Come, ye blessed of my Father, inherit the kingdom prepared for you from the foundation of the world: For I was an hungred, and ye gave me meat: I was thirsty, and ye gave me drink: I was a stranger, and ye took me in: Naked, and ye clothed me: I was sick, and ye visited me: I was in prison, and ye came unto me. Then shall the righteous answer him, saying, Lord, when saw we thee an hungred, and fed thee? or thirsty, and gave thee drink? When saw we thee a stranger, and took thee in? or naked, and clothed thee? Or when saw we thee sick, or in prison, and came unto thee? . . . Verily I say unto you, Inasmuch as ye have done it unto one of the least of these my brethren, ye have done it unto me. (Matthew 25:34-40)

Nearly everyone acknowledges that there is a real spirit about Christmas. It is a time for good deeds and sharing of one’s earthly treasures. Our thoughts turn to the poor, the homeless, the outcast, the heartbroken, reminding us that he whose birth we celebrate was poor, homeless, outcast, and heartbroken.

At Christmastime, we open our wallets and our home and give our service more than at any other time of year. It is our annual reminder of Christ’s words, “Inasmuch as ye have done it unto one of the least of these my brethren, ye have done it unto me” (Matthew 25:40).

The Christmas Truce

Christmas is a time of miracles, and one of those miracles occurred on Christmas Eve 1914. The French and British soldiers sat in their trenches on the Western Front near the border between France and Belgium, covered with mud,[1] cold, and wishing they were at home with friends and family. A few hundred yards away, German troops were in their muddy trenches wishing the same thing. It was just months after the beginning of the Great War, later known as World War I and widely touted as “the war to end all wars.” Anticipating a short war, military leaders had promised the troops that they would be home by Christmas, but it was not to be.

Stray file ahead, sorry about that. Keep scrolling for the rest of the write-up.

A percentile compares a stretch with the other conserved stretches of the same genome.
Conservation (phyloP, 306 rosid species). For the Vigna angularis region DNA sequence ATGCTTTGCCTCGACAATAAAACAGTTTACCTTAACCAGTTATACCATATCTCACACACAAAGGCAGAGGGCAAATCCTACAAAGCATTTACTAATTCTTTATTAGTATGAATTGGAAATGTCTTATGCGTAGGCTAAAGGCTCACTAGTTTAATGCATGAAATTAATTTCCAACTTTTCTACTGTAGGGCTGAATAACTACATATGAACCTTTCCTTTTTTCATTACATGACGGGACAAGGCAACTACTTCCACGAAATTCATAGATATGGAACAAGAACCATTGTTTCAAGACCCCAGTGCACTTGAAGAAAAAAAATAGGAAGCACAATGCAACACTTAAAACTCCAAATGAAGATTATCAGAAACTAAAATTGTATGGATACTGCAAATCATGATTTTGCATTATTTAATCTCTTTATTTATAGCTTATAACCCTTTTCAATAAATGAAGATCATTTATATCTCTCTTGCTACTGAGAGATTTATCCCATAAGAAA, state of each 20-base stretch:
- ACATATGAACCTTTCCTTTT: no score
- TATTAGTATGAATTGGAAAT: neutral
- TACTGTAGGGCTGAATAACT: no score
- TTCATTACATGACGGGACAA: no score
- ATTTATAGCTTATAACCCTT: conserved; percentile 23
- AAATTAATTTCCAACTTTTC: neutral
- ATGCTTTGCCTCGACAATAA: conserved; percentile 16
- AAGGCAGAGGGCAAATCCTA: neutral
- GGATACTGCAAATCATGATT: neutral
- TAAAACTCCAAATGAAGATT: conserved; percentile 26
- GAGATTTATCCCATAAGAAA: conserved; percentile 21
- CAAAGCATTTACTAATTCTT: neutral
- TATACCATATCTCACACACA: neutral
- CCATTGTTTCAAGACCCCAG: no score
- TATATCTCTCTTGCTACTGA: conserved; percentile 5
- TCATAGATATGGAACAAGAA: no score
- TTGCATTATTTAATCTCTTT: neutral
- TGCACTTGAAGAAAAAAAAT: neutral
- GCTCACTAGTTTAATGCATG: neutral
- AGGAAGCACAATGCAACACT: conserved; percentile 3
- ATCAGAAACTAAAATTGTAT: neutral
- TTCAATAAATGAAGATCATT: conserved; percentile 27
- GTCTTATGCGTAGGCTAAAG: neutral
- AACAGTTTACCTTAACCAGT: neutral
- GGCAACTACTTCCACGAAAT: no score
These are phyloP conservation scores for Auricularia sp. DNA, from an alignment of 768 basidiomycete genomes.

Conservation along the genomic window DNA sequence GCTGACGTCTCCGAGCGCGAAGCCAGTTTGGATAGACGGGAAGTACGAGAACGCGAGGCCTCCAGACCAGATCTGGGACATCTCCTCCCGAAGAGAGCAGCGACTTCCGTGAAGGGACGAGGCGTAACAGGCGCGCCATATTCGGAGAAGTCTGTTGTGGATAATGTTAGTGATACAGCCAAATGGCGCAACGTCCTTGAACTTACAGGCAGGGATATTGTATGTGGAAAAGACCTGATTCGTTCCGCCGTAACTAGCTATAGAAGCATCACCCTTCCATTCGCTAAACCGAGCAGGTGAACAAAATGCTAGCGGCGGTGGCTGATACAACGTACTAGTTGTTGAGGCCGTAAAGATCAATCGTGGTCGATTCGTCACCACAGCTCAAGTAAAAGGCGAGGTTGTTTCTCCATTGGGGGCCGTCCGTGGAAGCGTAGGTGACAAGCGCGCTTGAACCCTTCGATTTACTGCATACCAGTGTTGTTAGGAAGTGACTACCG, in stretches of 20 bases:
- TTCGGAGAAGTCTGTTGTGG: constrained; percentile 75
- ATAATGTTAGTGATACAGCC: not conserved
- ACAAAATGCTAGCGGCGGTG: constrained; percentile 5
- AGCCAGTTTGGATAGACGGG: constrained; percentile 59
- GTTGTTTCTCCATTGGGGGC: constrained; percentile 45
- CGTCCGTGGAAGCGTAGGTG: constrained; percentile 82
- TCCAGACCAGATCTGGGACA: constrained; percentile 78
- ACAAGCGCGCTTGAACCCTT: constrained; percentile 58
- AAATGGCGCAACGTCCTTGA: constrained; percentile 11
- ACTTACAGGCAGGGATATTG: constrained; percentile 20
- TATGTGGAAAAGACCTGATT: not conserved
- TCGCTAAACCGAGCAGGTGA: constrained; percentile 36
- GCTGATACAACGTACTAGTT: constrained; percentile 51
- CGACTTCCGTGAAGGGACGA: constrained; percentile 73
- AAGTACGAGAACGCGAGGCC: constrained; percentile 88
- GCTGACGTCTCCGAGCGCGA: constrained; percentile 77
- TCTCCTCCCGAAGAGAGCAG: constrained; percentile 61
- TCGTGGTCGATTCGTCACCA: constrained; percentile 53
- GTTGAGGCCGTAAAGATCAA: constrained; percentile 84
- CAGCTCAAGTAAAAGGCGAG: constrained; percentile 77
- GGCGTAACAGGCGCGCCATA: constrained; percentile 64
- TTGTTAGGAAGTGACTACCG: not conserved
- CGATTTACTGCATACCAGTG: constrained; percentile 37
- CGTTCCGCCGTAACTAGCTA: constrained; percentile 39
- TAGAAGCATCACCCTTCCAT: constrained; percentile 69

Princess Mary had sent Christmas gifts to all 355,000 British troops engaged in battle and soldiers on both sides of the conflict received cards, cigars, treats, and warm clothing from friends and family back home. German troops were also allowed to drink alcoholic beverages, forbidden to British soldiers on duty.

At several points along the front, the sound of music came drifting across the “No Man’s Land” separating the enemy troops as the German soldiers began singing Christmas carols. Allied soldiers, looking to see what was happening, saw lights atop the German trenches. Thinking it was a trick, some prepared for another attack. As the German troops began singing Stille Nacht, Heilege Nacht, a British solder joined in with the English version of the song, Silent Night, Holy Night.

Some of the Germans began coming out of the trenches, one of them holding a small decorated tree and soon soldiers from both sides were mingling, shaking hands and wishing each other a merry Christmas.[2]

Similar happenings were occurring all along the Western Front. In one place, Scottish and Saxon troops spent Christmas playing football, while other less formal football games broke out elsewhere. In another place, German and French troops worked side-by-side rounding up the bodies of the dead and burying them in solemn funeral services.